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The role of experiential learning in Hegel's Phenomenology

  • Dec 30, 1999
Rating:
+5
Simpson's book provides a provocative and interesting reading of several important sections of the Phenomenology of Spirit, that treats this text as a whole as a study in the "logic" of induction. He does not consider Hegel's work to be "inductive" in the modern (Lockeian) sense of adding facts upon facts in order to arrive at general conclusions. Rather, Simpson claims that Hegel's argument in the Phenomenology progresses as we (the readers) come to learn from experience what it means to learn from experience. In other words, Simpson aims to show that within Hegel's Phenomenology the concept of induction itself develops inductively. Simpson concludes by indicating briefly the way in which the "inductive" argument that he traces throughout Hegel's text both supports and coincides with the "deductive" side of Hegel's argument that is more often the focus of commentators.

Simpson's thesis - that Hegel's text traces a pathway whereby the capacity for conscious experiencing is shown to develop in response to progressively more sophisticated attempts to articulate and unify experience - receives a capable and insightful defense here. In addition, his study as a whole provides a worthwhile and interesting perspective from which to reexamine Hegel's Phenomenology of Spirit. His focus on the way in which Hegel's philosophy responds to and develops out of an active concern with actual experience should also provide a strong theoretical basis from which to approach the question of the way in which Hegel's other systematic writings on nature, history, art, religion and politics were informed by and developed in response to Hegel's own scientific, cultural, religious and political experiences. Above all, it is only in light of such investigations that, as it seems to me, we can address adequately the question of the ways in which Hegel's philosophy is relevant today.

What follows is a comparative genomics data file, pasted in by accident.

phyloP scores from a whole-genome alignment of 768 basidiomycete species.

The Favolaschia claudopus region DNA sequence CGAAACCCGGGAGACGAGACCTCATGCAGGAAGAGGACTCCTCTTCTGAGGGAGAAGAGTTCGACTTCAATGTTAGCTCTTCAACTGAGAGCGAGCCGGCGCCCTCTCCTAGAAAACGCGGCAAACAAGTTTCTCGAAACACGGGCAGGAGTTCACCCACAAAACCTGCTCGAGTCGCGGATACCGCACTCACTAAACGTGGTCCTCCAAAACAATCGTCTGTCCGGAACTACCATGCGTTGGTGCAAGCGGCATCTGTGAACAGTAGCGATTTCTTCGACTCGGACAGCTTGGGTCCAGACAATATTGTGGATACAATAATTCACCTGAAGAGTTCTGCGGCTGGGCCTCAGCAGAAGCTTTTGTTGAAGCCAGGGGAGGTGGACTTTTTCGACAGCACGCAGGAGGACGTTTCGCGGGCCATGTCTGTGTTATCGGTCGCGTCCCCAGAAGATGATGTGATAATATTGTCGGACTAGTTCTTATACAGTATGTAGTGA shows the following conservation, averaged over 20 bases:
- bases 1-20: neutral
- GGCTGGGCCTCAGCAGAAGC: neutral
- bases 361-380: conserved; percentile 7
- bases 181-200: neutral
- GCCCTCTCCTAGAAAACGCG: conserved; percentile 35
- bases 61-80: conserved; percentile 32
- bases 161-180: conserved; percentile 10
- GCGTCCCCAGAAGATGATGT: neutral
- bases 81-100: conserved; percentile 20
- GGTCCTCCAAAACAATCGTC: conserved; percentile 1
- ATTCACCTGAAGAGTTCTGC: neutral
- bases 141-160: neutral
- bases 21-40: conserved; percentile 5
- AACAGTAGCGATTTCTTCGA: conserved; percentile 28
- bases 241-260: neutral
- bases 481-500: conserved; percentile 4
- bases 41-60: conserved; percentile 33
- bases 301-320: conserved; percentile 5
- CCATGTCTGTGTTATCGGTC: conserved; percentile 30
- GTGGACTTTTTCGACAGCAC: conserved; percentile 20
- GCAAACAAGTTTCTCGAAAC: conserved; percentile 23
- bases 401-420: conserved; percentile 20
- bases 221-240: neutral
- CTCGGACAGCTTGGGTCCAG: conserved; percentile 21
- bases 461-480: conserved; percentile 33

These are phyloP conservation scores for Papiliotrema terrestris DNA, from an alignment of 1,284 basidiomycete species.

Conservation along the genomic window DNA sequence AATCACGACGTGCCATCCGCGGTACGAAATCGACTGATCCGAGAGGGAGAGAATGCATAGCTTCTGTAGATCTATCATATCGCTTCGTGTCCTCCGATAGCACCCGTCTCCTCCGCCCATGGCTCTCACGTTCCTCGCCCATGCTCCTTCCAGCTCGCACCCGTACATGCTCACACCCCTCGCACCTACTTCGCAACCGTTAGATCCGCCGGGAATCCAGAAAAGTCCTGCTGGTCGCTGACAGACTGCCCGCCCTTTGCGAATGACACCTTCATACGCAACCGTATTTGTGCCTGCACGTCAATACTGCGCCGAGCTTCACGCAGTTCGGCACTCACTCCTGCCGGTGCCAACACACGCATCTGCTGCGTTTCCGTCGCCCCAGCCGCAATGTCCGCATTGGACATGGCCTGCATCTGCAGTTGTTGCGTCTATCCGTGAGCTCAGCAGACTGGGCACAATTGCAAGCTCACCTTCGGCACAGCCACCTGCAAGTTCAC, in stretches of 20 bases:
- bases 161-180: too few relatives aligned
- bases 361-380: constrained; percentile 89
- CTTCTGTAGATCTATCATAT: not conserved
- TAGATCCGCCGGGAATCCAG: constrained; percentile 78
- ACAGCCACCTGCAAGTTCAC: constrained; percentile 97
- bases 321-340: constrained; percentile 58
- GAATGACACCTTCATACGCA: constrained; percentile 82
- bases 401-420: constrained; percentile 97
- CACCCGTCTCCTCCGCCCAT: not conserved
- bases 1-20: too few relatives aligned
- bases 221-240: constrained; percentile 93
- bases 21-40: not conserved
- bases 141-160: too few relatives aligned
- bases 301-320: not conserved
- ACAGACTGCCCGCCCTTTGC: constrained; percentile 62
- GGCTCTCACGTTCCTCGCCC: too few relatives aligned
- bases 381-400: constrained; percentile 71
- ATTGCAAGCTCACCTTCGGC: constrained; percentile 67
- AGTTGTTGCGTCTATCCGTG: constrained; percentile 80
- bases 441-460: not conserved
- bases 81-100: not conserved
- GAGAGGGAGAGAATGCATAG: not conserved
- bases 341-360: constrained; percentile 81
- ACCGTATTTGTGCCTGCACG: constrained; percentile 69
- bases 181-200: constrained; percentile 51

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About the reviewer
Nathan Andersen ()
Ranked #68
I teach philosophy at Eckerd College, in Saint Petersburg, Florida.      I run an award-winning International Cinema series in Tampa Bay (www.eckerd.edu/ic), and am co-director of … more
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Wiki

Hegel's Transcendental Induction challenges the orthodox account of Hegelian phenomenology as a hyper-rationalism, arguing that Hegel's insistence on the primacy of experience in the development of scientific knowledge amounts to a kind of empiricism, or inductive epistemology. While the inductive element does not exclude an emphasis on deductive demonstration as well, Hegel's phenomenological description of knowledge demonstrates why knowing becomes scientific only to the extent that it recognizes its dependence on experience.

Simpson's argument closely parallels Hegel's own in the Phenomenology of Spirit, highlighting those sections, like Hegel's analysis of mastery and slavery, that contribute to the argument that knowing is both vulnerable and responsive to the way in which experience resists our attempts to make sense of things. Simpson's argument connects his account of Hegelian phenomenology with traditional accounts of induction, and with a number of other commentators.

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Details

ISBN-10: 0791432750
ISBN-13: 978-0791432754
Author: Peter Simpson
Publisher: State University of New York Press

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